The purpose of this SIG is to discuss research measures and educational approaches about intersectoral collaborations for prevention. The World Health Organization defines intersectoral collaboration as a joint effort of more than one sector, or type of institution, working in union to address a common purpose. Intersectoral collaborations for prevention are recognized as a new direction for addressing multiple health and social issues such as obesity, violence, substance use, and chronic disease prevention.  Intersectoral collaborations are needed to sustain effective prevention research and educate a community-based workforce to prevent today’s complex health and social issues.  Explorations about how to measure intersectoral collaborations in research and educate future practitioners is needed. SIG participants will discuss their current or planned intersectoral collaborations for prevention research and education.

 (2-012D) Optimizing Preventive Interventions. Seacliff C

Conveners: Linda Collins and Kari C. Kugler, The Pennsylvania State University

This SIG is for people who are interested in exploring how the Multiphase Optimization Strategy (MOST) can be applied to build better behavioral interventions and improve existing interventions.  Projects using MOST are currently funded by NIDA, NCI, NIDDK, and NHLBI.  After a very brief (5 minute) introduction to MOST, we will spend the remainder of the hour brainstorming and discussing potential applications to the work of the attendees in specific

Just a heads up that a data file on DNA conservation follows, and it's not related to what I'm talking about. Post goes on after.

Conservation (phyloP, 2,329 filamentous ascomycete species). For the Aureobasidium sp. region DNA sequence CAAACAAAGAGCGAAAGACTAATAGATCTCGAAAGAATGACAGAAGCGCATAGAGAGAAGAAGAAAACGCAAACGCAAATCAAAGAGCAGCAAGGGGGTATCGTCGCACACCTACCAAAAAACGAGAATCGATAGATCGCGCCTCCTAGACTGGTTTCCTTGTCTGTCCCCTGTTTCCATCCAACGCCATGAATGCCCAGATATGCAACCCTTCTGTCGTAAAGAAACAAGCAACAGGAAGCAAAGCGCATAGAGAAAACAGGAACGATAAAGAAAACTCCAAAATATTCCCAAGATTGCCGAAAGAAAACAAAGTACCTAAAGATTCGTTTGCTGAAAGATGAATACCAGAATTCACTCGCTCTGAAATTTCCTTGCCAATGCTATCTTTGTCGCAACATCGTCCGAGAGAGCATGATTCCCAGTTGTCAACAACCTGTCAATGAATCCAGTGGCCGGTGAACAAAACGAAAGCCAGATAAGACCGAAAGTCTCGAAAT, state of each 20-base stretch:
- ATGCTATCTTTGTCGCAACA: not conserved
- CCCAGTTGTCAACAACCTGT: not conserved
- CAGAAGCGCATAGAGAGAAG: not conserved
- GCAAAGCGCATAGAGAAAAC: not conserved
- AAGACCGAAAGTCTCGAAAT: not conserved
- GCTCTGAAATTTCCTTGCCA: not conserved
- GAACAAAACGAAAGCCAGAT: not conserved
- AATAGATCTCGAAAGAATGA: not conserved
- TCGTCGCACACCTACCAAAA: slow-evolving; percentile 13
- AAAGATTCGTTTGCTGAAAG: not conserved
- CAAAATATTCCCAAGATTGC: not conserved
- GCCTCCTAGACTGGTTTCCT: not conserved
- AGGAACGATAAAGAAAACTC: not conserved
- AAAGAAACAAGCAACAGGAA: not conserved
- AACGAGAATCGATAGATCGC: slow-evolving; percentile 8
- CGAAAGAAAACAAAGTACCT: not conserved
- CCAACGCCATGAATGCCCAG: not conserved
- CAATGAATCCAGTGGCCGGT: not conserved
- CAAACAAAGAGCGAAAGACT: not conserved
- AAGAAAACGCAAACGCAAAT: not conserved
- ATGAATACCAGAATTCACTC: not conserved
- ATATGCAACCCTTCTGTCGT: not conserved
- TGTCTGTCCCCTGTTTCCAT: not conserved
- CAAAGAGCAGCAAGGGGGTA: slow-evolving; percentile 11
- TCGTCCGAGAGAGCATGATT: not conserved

(2-012E) Prevention Without Borders: The Cross-National Generalizability of Etiologic Models and Evidence-based Interventions, Seacliff D

Convener: Eric Brown, University of Washington

The identification and dissemination of empirically-validated preventive interventions continues to improve. At the same time prevention science and public health promotion have adopted a more global perspective to moving science to practice. However, this global perspective raises questions about the cross-national generalizability in the effectiveness of interventions and underlying etiologic models (e.g., risk factors) that inform the development of interventions. This SIG is intended to foster discussion on these issues and help participants remain current on relevant existing and emerging research in this area.

 (2-012F) Suicide Prevention, Bayview A

Convener: Jane Pearson, National Institute of Mental Health

The Suicide Prevention (SP) Special Interest Group will provide an opportunity for SPR attendees to network and discuss issues relevant to moving the science of suicide prevention forward.  Topics to be discussed might include:  reactions to the recently released draft prioritized research agenda; the benefits and challenges of adding suicidal outcomes (suicide attempts; deaths) to ongoing substance abuse and mental health prevention trials; linking data sources to better identify selected and indicated target populations for suicide prevention (e.g., foster care and criminal justice populations); public policy issues around suicide prevention (e.g., screening in various settings; means restriction); and universal intervention opportunities outside of school settings (e.g., workplace; faith communities; social media).  The SP SIG is intended to be an opportunity and resource for researchers, clinicians, and policy makers who have an interest in preventing suicide morbidity and mortality.